Order fulfilment has always been a notorious pain point for the telecoms industry. A typical order, say for a mobile phone upgrade or broadband installation, sets off a chain of events that must be executed flawlessly to ensure customers receive their orders in time. However, too often it goes awry.
What’s more, in recent years, the order fulfilment process has become even more byzantine. Turbulent industry conditions and relentless change have led to mergers and acquisitions, investments in infrastructure and partnerships with smaller companies, further complicating what was already an intricate process, says Amit Kale of Wipro Ltd.
In theory, order processing is entirely rule-based and should therefore, be error-free. However, the reality is different. These errors can often come as a result of simple things like a missing post code from customer details, the fact that traffic management systems were not available when orders were being prepared for delivery or certain order restrictions were in force that weren’t made clear to shop assistants when orders were placed.
Not all agents maintain the same pace of process execution, they may not have timely access to information, or they make mistakes. There can also be delays in handoffs between teams, and decision-making is not always instant.
These mistakes all lead to late or unfilled orders, and lost customers and revenue as a result.
However, this need not be the case. Some Communications Service Providers (CSPs) have started turning to Robotic Process Automation (RPA), a technology that has wide applicability across the telecoms industry, to create a flawless order-to-activate process.
In a CSPs’ order management process, customer requirements are captured by dealers, such as retail stores or phone agents, and passed on to the provisioning teams. Typically, the time taken to deliver products to customers can vary from 5 to 100 days, depending on the type of product. However, most CSPs fail to meet delivery and standards, nor do they have a model which can predict failure in order to alert the end customer.
All rules-based work, such as gaps in data, cross-checking data, updating databases, sending mailers and alerts, which tend to be at the root cause of these delays, can be robotised using RPA technology.
Installed on servers, the robots perform all relevant tasks in the order fulfilment process such as validation of orders, order entry and order delivery instructions. Tasks that cannot be taken by the robots are instead pushed into a manual queue managed by a human consultant. Robots are monitored on a real time basis, with the CSP given key volumetric statistics such as AHT, orders completed and cycle time, in order to check on the performance of the robots.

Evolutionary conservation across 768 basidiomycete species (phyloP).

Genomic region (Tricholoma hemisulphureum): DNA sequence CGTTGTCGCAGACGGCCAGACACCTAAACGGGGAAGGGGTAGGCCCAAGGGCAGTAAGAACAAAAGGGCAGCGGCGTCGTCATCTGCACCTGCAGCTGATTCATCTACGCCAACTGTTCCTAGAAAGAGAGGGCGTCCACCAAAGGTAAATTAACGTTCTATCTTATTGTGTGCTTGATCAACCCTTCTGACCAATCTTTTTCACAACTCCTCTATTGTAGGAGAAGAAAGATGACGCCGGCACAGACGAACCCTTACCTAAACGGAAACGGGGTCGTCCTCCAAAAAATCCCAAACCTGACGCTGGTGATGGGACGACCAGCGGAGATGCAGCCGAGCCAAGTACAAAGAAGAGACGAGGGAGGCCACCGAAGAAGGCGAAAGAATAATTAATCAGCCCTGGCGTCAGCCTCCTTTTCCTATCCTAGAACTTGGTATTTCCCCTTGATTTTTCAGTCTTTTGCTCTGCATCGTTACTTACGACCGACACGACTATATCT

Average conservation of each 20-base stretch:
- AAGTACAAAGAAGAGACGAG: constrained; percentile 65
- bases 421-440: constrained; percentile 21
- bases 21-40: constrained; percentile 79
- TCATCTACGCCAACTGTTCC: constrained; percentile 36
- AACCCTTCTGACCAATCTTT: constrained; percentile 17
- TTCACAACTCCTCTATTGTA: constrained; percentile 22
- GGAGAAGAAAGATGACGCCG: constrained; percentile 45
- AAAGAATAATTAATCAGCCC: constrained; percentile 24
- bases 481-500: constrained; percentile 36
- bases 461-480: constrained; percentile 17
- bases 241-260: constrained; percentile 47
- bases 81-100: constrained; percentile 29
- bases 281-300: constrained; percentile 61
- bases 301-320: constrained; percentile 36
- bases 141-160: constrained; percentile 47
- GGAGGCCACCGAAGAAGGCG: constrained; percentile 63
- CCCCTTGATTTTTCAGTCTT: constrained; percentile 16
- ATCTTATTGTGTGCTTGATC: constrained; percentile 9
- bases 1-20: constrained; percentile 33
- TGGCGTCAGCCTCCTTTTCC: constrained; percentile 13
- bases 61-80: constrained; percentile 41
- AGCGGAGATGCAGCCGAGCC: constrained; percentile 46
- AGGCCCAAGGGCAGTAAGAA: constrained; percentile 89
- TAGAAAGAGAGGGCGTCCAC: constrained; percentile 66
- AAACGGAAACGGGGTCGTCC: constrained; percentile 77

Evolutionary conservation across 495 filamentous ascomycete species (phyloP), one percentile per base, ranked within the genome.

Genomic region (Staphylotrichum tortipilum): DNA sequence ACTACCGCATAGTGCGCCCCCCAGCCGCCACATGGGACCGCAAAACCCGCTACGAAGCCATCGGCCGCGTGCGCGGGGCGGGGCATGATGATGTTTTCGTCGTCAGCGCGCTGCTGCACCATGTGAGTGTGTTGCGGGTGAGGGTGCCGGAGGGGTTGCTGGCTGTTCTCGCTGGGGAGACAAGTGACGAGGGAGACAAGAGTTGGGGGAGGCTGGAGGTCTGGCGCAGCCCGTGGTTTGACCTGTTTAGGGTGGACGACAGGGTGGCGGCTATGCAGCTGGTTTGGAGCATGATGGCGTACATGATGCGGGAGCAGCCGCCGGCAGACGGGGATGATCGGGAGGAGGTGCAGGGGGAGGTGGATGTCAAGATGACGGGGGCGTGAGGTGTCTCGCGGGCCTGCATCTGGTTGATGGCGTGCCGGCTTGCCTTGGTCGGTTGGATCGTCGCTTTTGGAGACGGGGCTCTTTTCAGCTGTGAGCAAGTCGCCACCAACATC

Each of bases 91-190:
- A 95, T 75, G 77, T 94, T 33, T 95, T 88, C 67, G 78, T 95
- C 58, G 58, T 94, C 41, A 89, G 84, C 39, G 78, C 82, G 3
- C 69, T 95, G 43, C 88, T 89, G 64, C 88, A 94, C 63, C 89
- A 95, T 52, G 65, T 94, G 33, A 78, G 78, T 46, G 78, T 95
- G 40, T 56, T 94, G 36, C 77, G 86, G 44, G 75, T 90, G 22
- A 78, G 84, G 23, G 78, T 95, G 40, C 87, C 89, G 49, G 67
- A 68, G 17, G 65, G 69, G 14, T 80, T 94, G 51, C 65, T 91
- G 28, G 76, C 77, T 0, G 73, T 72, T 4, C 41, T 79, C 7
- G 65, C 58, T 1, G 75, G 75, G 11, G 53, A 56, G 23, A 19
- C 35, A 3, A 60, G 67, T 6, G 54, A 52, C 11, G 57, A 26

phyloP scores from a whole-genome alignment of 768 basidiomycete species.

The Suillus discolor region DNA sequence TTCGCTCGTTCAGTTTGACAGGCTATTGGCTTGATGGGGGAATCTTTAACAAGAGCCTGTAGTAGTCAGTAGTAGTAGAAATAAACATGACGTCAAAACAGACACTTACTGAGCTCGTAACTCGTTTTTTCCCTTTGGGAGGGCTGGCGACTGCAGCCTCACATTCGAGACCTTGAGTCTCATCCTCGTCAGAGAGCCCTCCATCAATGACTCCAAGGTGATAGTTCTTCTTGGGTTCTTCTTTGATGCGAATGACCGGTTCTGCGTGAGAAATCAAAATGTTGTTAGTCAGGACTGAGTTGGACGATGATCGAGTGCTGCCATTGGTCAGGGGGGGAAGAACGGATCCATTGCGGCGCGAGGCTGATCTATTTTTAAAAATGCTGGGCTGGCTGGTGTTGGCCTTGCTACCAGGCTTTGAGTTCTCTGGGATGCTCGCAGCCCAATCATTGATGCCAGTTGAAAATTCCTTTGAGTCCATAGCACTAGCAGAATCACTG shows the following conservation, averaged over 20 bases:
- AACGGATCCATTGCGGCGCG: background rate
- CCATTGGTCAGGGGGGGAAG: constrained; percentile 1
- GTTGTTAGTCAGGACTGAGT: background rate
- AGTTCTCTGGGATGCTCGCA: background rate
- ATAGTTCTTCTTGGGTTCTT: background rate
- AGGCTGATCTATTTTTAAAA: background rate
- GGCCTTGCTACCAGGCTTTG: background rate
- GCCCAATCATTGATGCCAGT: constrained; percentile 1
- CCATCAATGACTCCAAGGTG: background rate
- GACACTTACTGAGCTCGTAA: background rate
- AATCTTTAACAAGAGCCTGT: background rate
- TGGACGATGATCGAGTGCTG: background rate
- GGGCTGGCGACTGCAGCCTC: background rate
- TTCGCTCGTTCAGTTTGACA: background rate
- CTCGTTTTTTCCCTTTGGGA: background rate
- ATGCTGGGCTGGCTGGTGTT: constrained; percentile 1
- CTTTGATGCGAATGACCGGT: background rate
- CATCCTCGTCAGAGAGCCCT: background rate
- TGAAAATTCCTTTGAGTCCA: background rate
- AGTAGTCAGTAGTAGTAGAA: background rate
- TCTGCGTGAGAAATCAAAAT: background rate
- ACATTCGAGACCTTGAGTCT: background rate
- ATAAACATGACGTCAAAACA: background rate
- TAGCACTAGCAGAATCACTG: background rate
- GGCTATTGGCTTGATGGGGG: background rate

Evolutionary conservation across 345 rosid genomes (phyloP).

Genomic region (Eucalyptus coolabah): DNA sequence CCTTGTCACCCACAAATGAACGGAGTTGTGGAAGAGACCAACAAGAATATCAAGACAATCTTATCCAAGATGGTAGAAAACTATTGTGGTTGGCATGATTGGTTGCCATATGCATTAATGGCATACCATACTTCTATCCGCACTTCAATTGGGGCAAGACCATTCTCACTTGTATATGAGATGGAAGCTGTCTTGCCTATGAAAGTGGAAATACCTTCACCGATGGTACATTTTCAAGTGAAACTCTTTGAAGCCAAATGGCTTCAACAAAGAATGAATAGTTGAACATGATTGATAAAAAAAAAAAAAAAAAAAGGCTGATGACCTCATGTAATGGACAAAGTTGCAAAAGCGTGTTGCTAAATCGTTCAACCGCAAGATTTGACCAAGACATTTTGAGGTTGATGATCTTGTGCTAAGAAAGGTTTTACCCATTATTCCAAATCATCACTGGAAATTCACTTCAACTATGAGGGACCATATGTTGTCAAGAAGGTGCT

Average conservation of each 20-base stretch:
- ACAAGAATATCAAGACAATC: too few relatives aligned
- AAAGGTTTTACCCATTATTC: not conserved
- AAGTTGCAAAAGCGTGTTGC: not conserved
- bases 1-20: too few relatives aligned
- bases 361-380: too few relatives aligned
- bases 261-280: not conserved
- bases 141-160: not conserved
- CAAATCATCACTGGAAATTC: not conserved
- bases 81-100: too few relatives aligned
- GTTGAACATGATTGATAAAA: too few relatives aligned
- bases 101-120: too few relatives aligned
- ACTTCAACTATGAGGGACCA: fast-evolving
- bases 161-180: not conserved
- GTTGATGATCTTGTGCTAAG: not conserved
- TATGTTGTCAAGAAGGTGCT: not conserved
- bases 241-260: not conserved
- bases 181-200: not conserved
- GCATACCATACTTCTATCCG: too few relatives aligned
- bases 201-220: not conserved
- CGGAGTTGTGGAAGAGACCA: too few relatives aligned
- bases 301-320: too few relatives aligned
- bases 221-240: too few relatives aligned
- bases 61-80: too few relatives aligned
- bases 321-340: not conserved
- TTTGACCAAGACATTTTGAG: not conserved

A key advantage of this is that the robots are not only able to perform these tasks, but proactively and continuously improve the order fulfilment process. Every process metric can be automatically, immediately and accurately captured. This allows the data to be leveraged by analytical engines to turn anomalous processes from red to amber to green.
More importantly, the data can also be used to support predictive models. A predictive model helps identify failures in advance and means the CSP can take proactive measures to bring anomalous incidents back in line.
For example, in the order management cycle, there are multiple phases during the O2A (order to activate) process. The order activation date represents the customer required date (CRD). If the customer doesn’t receive their order by this date, the suppliers’ credibility is negatively affected. Based on data analytics around various product parameters (for example delivery bucket, STP orders, order type, location, clean and unclean order, order bundling etc.), the model predicts at the very start of the order entry stage whether it would be possible to meet the CRD, and if not, such orders are automatically routed for next best action (NBA) or jeopardy management status.
However, an RPA and associated analytical solution can’t work in isolation and are only cogs in a wider machine, and require support from an order orchestration platform. Think of an order orchestration platform as the last mile in a fulfilment system. The order orchestration platform sits on top of everything and includes dashboards on robot performance.
The benefits of this robotisation are numerous. Faster order entry times, error reduction and increased transaction can mean lower operational costs, early revenue realisation, reduced fines from regulatory bodies, better customer satisfaction and increased revenue.
For CSPs who are consistently adding to their portfolios and operating in a complex partner ecosystem, the challenge will always be to orchestrate and fulfil orders before customer satisfaction levels are negatively affected. The solution is to automate and robotise as much of the operations as possible with a layer of analytics and support from an orchestration platform so that fulfilment timelines can be met every time.